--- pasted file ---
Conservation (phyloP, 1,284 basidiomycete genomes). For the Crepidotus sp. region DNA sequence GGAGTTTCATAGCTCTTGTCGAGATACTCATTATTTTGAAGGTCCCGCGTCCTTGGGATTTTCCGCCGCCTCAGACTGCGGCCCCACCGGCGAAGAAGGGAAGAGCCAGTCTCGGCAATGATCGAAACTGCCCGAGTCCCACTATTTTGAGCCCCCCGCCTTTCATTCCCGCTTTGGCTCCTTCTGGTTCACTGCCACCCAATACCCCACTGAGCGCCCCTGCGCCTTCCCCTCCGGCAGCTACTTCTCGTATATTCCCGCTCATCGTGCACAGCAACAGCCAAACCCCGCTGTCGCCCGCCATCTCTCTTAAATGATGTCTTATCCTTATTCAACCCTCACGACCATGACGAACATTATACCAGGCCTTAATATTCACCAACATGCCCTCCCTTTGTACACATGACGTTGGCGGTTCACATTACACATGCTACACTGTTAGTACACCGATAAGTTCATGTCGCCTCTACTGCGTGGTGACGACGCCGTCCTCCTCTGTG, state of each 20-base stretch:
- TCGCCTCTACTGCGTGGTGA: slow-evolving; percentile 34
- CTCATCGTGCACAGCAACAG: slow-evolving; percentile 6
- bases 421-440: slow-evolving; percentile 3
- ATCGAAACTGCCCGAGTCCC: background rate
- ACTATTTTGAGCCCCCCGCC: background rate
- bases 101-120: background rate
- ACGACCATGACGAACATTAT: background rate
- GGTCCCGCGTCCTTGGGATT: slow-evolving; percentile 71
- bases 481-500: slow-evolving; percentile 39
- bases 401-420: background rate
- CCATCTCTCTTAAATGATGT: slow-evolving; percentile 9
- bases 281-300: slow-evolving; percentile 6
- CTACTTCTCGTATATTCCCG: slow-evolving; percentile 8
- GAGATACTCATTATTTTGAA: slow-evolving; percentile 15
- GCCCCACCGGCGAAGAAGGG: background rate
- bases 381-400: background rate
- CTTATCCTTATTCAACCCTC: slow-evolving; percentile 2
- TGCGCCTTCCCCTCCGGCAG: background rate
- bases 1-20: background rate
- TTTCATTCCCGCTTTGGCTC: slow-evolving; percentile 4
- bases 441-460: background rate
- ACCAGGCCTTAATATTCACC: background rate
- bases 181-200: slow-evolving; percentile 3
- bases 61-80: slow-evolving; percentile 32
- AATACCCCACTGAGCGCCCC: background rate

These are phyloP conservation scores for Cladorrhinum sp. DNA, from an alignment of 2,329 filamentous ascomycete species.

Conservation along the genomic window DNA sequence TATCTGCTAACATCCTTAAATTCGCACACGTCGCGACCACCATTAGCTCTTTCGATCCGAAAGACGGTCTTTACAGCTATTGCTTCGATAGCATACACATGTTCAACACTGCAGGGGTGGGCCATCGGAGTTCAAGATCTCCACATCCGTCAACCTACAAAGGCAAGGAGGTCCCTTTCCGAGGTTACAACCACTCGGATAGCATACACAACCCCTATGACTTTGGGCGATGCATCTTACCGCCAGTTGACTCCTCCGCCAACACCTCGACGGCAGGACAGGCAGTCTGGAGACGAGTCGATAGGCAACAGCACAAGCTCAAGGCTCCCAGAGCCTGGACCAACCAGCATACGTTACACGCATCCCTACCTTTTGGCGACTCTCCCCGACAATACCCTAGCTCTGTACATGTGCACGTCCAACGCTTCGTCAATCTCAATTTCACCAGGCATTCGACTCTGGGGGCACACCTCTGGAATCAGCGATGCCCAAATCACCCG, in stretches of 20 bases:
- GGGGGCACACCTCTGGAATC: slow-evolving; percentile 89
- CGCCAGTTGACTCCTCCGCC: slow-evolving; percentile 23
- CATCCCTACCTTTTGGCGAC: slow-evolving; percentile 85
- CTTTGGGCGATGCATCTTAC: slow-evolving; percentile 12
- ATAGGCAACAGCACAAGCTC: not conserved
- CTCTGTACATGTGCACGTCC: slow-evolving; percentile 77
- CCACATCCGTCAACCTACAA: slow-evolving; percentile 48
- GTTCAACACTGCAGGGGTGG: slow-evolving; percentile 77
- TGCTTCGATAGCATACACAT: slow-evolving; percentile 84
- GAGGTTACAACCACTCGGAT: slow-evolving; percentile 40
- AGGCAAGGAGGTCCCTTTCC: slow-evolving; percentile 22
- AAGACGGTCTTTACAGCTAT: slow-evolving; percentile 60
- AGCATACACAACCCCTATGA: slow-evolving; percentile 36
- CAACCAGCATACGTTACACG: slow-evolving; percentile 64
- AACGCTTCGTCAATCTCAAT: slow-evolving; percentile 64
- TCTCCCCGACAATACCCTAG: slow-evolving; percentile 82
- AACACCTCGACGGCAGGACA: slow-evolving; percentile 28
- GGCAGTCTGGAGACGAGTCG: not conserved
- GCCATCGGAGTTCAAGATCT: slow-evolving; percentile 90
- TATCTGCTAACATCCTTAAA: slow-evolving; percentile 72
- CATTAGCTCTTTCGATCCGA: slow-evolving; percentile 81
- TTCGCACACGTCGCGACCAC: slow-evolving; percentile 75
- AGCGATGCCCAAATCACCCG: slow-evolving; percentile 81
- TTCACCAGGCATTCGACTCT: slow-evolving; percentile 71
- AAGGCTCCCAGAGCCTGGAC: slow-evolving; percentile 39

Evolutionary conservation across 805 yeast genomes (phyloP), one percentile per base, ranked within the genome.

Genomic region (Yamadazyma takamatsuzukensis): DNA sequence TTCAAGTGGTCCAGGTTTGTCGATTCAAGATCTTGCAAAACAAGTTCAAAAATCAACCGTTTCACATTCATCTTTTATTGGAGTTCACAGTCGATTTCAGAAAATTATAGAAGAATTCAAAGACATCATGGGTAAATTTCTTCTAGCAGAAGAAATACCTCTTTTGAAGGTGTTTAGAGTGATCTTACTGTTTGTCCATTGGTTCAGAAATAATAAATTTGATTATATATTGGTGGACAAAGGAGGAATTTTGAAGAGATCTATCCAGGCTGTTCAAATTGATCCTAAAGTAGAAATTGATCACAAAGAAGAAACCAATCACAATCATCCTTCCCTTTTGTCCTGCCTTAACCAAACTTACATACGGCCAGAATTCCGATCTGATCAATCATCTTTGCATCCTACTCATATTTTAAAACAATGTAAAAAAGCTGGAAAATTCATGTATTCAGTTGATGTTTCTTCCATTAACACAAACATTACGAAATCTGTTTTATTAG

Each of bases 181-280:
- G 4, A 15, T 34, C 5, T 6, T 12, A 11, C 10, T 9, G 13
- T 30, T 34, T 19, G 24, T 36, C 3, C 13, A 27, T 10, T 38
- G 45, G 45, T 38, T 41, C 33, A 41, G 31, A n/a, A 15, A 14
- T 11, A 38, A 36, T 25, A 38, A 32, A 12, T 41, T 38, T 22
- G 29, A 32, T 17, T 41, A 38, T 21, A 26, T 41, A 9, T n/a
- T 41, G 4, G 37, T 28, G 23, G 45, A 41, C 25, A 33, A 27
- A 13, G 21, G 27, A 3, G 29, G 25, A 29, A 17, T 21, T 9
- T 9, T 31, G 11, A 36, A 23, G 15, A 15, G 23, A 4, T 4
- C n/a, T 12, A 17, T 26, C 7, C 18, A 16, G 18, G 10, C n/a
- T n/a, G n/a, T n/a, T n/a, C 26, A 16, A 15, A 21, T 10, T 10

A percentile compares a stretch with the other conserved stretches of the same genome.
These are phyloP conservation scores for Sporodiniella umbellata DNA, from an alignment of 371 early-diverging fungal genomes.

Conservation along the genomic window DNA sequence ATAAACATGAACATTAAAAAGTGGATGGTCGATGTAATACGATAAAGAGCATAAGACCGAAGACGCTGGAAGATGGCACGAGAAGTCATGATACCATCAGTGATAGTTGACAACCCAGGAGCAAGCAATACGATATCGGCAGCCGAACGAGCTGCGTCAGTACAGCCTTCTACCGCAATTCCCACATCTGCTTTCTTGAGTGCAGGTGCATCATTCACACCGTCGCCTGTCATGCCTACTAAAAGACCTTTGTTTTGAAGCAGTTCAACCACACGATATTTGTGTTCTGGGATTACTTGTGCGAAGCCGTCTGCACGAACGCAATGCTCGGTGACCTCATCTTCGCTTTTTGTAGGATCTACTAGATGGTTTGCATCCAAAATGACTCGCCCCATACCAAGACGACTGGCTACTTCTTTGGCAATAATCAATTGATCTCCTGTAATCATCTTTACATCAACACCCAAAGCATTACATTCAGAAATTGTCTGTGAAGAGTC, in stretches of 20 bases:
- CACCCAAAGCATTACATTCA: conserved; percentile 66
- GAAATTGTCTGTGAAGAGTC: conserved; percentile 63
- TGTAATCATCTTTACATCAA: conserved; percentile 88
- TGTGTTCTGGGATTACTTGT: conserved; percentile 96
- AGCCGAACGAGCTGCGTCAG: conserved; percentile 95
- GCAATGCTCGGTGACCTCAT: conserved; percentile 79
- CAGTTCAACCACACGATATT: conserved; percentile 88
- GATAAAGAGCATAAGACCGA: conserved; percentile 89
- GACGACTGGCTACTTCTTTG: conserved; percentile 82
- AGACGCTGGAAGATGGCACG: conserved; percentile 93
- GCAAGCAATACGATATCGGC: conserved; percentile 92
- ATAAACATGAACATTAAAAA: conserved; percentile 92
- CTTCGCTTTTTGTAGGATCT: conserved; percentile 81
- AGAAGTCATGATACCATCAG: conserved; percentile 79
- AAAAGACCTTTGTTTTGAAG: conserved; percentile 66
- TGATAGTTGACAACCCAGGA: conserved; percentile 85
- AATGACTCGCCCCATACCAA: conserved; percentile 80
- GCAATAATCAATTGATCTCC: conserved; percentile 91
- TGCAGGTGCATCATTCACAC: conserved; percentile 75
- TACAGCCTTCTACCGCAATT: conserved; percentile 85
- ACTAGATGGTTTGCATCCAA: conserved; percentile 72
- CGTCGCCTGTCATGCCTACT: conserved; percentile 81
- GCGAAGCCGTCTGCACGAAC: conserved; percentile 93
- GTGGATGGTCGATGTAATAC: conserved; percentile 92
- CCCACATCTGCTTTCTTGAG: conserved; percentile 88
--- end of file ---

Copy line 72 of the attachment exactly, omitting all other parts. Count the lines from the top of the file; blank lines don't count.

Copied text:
- TGTAATCATCTTTACATCAA: conserved; percentile 88